Create Account | Sign In: Author or Forum

Search Symptoms

Category: Cardiology | Dermatology | Endocrinology | Family Medicine | Geriatrics | Gastroenterology | Gynecology | Infections | AIDS | Internal Medicine | Allergy | Critical Care | Emergency Medicine | Nephrology | Neurology | Oncology | Ophthalmology | Orthopedics | ENT | Pathology | Pediatrics | Psychiatry | Pulmonology | Radiology | Rheumatology | Surgery | Anesthesiology & Pain | Urology | Journal

Back to Journal Articles

Reasons Physicians Are Delaying Retirement Vary

Last Updated: October 05, 2017.

Physicians are delaying retirement, often because they feel they are providing a useful service to patients or because of concerns about social interaction in retirement, according to an article published online Sept. 25 in Medical Economics.

THURSDAY, Oct. 5, 2017 (HealthDay News) -- Physicians are delaying retirement, often because they feel they are providing a useful service to patients or because of concerns about social interaction in retirement, according to an article published online Sept. 25 in Medical Economics.

According to a new study from CompHealth, social interaction was the greatest retirement concern. In addition, 91 percent of physicians still feel that they can provide a useful service to patients. However, some older physicians have resisted using electronic health records, which may lead them to retire before they are ready.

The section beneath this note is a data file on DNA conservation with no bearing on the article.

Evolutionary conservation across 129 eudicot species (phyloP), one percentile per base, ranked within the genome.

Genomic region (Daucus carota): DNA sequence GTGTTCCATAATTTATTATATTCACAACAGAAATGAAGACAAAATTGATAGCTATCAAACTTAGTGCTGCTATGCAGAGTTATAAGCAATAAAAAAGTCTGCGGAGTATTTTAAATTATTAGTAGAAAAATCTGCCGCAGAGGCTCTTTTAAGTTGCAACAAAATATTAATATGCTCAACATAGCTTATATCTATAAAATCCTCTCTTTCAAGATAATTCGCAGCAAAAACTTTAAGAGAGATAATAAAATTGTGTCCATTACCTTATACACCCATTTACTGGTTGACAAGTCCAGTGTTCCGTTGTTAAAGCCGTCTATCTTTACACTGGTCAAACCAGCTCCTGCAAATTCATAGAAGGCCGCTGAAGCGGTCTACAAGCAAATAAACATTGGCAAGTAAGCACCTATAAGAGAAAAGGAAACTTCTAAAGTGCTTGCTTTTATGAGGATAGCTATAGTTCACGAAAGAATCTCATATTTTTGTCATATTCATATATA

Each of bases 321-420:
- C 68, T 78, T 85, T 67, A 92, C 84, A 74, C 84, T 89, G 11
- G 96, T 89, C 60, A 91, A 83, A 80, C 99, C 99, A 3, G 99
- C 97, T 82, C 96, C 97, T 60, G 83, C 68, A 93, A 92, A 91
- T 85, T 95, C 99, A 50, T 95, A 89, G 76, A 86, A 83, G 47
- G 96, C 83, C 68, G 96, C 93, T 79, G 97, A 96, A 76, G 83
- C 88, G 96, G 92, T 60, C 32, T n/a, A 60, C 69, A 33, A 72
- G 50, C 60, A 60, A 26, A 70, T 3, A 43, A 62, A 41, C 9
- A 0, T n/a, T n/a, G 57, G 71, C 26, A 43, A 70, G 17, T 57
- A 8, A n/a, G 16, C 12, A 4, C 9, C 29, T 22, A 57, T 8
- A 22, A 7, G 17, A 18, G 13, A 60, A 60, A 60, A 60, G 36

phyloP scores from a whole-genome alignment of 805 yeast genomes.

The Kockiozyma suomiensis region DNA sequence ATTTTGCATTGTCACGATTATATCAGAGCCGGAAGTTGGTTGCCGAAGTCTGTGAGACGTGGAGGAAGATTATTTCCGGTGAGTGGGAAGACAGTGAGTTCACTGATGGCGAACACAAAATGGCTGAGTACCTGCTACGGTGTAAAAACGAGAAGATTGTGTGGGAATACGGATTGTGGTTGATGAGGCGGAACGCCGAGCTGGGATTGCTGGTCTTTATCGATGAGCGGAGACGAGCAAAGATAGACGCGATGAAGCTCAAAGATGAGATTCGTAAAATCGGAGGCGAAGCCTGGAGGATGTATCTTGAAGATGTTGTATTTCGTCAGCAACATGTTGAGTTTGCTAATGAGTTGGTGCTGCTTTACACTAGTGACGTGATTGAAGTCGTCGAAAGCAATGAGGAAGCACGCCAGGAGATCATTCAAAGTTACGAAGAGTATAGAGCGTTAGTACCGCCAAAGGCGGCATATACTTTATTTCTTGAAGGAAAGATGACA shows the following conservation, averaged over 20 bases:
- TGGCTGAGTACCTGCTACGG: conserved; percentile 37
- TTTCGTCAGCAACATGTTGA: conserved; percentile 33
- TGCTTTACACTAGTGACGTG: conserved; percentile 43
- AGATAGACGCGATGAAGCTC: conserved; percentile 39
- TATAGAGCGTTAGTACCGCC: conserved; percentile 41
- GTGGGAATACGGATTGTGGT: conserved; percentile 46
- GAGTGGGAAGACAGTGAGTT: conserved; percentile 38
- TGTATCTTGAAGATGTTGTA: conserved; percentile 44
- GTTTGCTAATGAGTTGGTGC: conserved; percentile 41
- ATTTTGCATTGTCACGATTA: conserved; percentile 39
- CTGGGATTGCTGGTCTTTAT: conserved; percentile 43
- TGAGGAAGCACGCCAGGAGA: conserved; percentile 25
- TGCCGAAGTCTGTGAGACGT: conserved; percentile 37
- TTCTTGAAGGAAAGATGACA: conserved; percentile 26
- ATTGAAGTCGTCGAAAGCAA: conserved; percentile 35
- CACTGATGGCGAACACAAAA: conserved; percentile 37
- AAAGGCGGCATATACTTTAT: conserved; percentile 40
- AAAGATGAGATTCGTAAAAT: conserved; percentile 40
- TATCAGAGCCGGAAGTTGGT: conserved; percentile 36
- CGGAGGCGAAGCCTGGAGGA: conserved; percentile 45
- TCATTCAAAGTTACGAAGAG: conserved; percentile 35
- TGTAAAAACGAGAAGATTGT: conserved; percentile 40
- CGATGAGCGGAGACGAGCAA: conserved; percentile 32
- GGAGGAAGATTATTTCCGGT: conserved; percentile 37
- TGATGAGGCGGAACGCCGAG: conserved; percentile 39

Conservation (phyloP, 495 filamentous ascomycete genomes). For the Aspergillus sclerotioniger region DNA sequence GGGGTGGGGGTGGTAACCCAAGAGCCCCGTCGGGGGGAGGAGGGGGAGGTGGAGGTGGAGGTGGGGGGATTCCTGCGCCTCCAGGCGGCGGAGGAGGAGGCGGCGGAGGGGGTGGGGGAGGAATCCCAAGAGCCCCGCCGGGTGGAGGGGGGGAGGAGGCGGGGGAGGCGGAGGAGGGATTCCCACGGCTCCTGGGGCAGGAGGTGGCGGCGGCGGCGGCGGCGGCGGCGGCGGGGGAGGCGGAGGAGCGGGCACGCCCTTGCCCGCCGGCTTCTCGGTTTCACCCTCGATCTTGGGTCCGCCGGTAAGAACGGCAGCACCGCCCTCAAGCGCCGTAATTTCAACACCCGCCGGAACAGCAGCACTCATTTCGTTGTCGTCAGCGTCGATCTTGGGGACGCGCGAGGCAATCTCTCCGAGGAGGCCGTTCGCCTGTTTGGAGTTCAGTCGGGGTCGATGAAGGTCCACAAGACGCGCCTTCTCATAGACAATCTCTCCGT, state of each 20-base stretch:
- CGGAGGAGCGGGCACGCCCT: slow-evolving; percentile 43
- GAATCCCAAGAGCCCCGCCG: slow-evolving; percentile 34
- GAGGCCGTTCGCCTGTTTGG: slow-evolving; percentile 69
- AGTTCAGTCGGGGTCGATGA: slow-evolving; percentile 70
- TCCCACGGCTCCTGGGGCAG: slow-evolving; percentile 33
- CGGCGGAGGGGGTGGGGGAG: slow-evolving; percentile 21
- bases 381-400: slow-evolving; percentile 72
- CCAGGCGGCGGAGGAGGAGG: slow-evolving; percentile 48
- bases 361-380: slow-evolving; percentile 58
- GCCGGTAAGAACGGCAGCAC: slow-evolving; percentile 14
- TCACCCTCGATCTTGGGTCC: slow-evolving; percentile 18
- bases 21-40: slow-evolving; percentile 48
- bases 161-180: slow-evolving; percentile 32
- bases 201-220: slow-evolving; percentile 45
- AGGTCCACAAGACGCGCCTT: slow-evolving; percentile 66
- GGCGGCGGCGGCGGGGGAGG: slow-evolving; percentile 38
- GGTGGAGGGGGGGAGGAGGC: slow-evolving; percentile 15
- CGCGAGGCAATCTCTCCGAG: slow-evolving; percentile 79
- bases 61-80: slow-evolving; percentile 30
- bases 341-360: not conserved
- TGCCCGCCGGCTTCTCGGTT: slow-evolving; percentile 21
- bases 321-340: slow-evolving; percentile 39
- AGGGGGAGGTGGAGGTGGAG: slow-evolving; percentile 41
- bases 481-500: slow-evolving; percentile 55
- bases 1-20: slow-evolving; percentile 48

About half (51 percent) of respondents said that working occasionally or part time is part of their ideal retirement plans, and 76 percent said they would like to travel more in retirement. For those physicians who want to retire, burnout due to stress and work hours, as well as increasing government intrusion, play a role.

"A huge amount of experience in the senior doctor can be of value," Murray Grossan, M.D., age 95, from the ear, nose, and throat specialty group at Cedars Sinai Center in Los Angeles, said in the article. "I've certainly thought about retiring, but when you consider what gives you energy, it turns out to be doing medicine and solving medical problems."

More Information


Previous: Urinary [TIMP-2]*[IGFBP7] May Predict AKI After Heart Surgery Next: 21 Percent of Americans Report Experiencing a Medical Error

Reader comments on this article are listed below. Review our comments policy.


Submit your opinion: